Slowly Savoring Life's Bites
Market to Table
Published: Wednesday, April 18, 2012
Updated: Friday, April 20, 2012 10:04
My Italian professor in Florence had a favorite saying: “Piano, piano.” The words, which can be translated to mean “slowly, slowly,” served to remind my peers and me to slow down our pace, to take the time to relax and appreciate the simple moments.
Of course, as we were all American students at the villa in Fiesole, the philosophy of piano, piano was not easy to pick up. Used to running around with a caffeinated fix and a ringing cell phone our hands, Americans are constantly on the move. We live for the green light, the moment when we can step on the gas pedal and speed to the next stop and cross off another item on the to-do list.
In Italy, however, the opposite is true. Drinking coffee is not a two-minute, drive-thru affair but rather a period of extending lingering to chat with the proprietor about the latest soccer scores or the economic crisis. Meals are three-course, hour-plus events to socialize with family and neighbors and relax after a long day. Punctuality is rare; nothing ever seems to start on time, and yet there are few problems. There are few concerns about juggling a list of errands or scheduled appointments. Whereas Americans seem to value time as money, Italians prefer to savor time with pleasure. Though an American could think of a dozen better things to do than stand at a bar for 20 minutes drinking coffee, Italians live for such simple opportunities.
While I admit to succumbing to the hustle-and-bustle American lifestyle after returning from abroad, I am making efforts to slow down and appreciate life’s everyday joys. One example of my attempts at living slowly, slowly is my preparation of a classic Italian dish: risotto.
Although not very difficult to make, risotto is a bit labor intensive, since it requires constant stirring and watching. The basic recipe includes stock, wine and rice, but this time of year the markets are teeming with products perfect for a springtime feast. In light of this bounty, add some asparagus into a risotto as a great way to eat seasonally and practice the piano, piano way of life.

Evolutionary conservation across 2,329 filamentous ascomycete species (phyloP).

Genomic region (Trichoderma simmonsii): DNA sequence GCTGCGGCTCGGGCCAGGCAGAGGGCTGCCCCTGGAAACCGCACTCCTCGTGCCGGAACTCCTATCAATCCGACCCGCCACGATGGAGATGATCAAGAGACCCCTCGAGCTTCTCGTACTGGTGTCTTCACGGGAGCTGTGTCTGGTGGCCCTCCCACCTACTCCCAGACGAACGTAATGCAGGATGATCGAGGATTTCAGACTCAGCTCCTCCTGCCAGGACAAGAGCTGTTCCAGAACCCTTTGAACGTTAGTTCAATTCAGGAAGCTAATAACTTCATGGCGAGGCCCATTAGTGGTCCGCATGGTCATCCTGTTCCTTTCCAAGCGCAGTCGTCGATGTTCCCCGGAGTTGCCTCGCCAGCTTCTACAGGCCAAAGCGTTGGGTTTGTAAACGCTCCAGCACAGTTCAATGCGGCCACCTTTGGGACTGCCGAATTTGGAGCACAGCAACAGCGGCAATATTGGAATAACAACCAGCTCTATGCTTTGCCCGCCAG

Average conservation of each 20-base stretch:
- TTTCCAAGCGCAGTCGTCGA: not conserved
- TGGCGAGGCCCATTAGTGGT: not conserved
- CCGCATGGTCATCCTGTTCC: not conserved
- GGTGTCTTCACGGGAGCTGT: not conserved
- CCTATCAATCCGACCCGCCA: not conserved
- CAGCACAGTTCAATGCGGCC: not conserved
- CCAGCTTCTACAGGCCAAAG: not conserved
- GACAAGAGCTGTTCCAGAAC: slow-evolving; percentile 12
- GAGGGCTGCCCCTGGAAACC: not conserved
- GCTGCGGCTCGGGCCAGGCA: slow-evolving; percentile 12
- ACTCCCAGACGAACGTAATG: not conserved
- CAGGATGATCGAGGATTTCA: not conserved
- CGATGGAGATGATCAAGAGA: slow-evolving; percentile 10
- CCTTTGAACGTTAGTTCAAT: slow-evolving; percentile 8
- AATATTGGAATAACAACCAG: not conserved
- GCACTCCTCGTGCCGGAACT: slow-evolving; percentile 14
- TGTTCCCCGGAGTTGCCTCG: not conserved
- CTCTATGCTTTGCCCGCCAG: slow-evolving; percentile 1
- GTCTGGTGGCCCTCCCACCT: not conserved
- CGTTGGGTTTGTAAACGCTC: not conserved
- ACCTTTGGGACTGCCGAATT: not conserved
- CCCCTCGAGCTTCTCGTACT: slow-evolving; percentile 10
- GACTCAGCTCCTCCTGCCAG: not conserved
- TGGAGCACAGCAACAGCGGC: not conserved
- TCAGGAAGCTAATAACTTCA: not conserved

4 cups of vegetable stock
2 tbsp. butter
1 small onion, finely chopped
1/2 bunch of asparagus, sliced diagonally
1/4 cup grated Parmesan cheese
Zest of 1/2 lemon
Salt and pepper to taste
1/3 cup white wine
1 cup Arborio rice
1. In a medium saucepan, simmer the chicken stock on low heat to warm it.
2. While the broth warms, melt the butter in a heavy-bottomed saucepan on medium heat and saute the onion until it’s soft and translucent, about 3 to 5 minutes.
3. Add the asparagus, lemon zest and salt and pepper to taste. Adjust the heat to medium-low and cook for another 2 to 3 minutes.
4. Add the rice and saute the mixture, stirring constantly for one to 2 minutes, and then pour in the white wine and cook until all the liquid has evaporated.
5. Add a ladle of broth to the rice and stir until the liquid is mostly absorbed. When the mixture begins to dry out, add a new ladleful of stock. The rice will begin to take on a creamy consistency. Continue adding ladles of stock and stir constantly for 20 to 30 minutes until the rice is tender.
6. Once all the liquid has been absorbed, remove the pan from the heat and stir in the cheese. Serve immediately.
Bethany Imondi is a junior in the College. Market to Table appears every other Friday in the guide.